Pubdate: Tue, 27 May 2008
Source: Daily Press (Newport News,VA)
Copyright: 2008 The Daily Press
Author: Ellis Henican
Cited: Drug Policy Alliance
Bookmark: (Rockefeller Drug Laws)
Bookmark: (Drug Policy Alliance)


All that's left is the rock and roll. Sex? Drugs? What else can David 
Paterson cop to now? That he played guitar in a garage band when he 
was growing up in Hempstead, N.Y.?

Don't bet against it. New York's new governor is the perfect age. He 
graduated from Hempstead High in 1971.

Back in the day, he says, he smoked marijuana occasionally and, at 22 
or 23, tried cocaine "a couple of times." At that point in his life, 
he'd have been a senior history major at Columbia -- or perhaps a 
recent graduate. It would be a couple of years before he decided he 
wanted to go to law school.

But now it's 2008. Paterson's the accidental governor.  And it hardly 
even counts as news any more that a 54-year-old man would at some 
point in the past have violated state or federal laws against using 
certain drugs.

"Marijuana?" Dominic Carter asked in a NY1 interview.

"Yes," Paterson said.

"Cocaine?" the reporter continued.


And all of it, as matter of fact as that.

And why not? About all anyone can tell from the brief exchange is 
something utterly unremarkable: New York's new governor is a member 
of his own generation. Rock on, DP!

It's not like he's alone in having a drug past, even at the upper 
reaches of political life. Especially at the upper reaches of 
political life. Among the pols who've acknowledged illegal drug use 
- -- marijuana, mostly -- are Mike Bloomberg, George Pataki, Bill 
Clinton and on and on. Truthfully, these lists would be a whole lot 
shorter if they were limited to the pols who weren't grown-up drug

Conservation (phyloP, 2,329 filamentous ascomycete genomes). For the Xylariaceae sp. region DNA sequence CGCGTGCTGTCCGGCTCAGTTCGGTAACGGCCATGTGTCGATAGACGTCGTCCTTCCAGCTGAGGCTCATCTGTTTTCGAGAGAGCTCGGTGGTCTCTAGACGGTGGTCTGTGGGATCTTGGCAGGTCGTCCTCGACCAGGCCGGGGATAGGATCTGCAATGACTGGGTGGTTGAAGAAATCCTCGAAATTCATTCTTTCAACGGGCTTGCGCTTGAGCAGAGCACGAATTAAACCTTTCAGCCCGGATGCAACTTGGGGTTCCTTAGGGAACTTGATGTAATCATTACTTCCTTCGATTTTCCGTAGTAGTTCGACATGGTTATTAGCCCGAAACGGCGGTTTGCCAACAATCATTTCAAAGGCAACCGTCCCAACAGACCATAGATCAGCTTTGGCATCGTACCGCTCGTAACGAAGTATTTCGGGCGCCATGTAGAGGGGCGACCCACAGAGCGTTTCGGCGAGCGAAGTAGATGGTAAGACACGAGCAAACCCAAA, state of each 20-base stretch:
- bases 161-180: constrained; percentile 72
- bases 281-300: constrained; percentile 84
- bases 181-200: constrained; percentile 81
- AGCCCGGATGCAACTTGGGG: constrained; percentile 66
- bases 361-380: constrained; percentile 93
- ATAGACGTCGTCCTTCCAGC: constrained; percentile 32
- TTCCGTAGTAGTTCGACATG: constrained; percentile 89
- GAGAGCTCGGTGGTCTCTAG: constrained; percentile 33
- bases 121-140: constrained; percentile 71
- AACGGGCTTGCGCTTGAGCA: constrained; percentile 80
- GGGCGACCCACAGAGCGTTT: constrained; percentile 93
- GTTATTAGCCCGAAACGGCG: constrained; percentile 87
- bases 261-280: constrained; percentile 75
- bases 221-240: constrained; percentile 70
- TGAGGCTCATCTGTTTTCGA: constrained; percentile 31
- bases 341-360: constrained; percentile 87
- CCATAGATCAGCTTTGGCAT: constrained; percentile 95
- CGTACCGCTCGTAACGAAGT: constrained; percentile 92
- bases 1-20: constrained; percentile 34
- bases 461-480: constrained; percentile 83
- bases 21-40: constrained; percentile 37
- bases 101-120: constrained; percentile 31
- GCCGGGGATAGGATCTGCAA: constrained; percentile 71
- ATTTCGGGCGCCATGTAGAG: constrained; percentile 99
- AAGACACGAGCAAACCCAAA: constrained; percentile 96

criminals. Obviously, we've come a long way since Douglas Ginsberg 
was forced to withdraw as Ronald Reagan's nominee to the U.S. Supreme 
Court after admitting he'd smoked marijuana several times. Now, 
Barack Obama, the leading Democrat for president, causes no 
noticeable ripples -- yet! -- over a memorable coke-use anecdote in 
his own autobiography.

Give Paterson credit for forthrightness, even if this latest nugget 
was pulled by an inquisitive reporter.  (Not that his inquisitor 
needed bright lights and a rubber hose to make this governor talk.)

When it comes to illegal drug use in America, precise numbers are 
always hard to come by. But it's no stretch to estimate that many 
tens of millions of adults -- perhaps 100 million or more -- have 
violated the nation's drug laws, and not just with weed.

During the coke-happy 1980s, one government study said 30 million 
Americans had sniffed the white powder in a single heart-pounding 
year. "With numbers like these, the notion that someone has to lie is 
ludicrous at this point," said Ethan Nadelmann, who founded the Drug 
Policy Alliance and is one of drug-reform movement's chief strategists.

The hope, Nadelmann said, is that Paterson's openness will encourage 
not just a string of fresh confessions, but "a more realistic" 
discussion of drug use in America and New York. "Look at the cohort 
of people age 30 to 60," he said. "A pretty substantial minority has 
done cocaine. Despite all the drug-war rhetoric, the vast majority of 
people who used cocaine did not go on to develop a coke habit or end 
up in terrible states.  Some did. But the addiction rate was probably 
similar to that of alcohol."

But even as the pols are now more open, many still won't draw broader 
lessons from their own experience.  In this way, Paterson was a rare 
exception -- and still is.

His 2004 drug-reform plan in the state Senate still stands out as 
highly forward-looking. He's been a valiant fighter against the harsh 
Rockefeller drug laws. And unlike Eliot Spitzer, who prosecuted 
prostitutes while also allegedly patronizing them, no one is calling 
Paterson a hypocrite.

"His life and his politics have never been at odds," Nadelmann said. 
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MAP posted-by: Richard Lake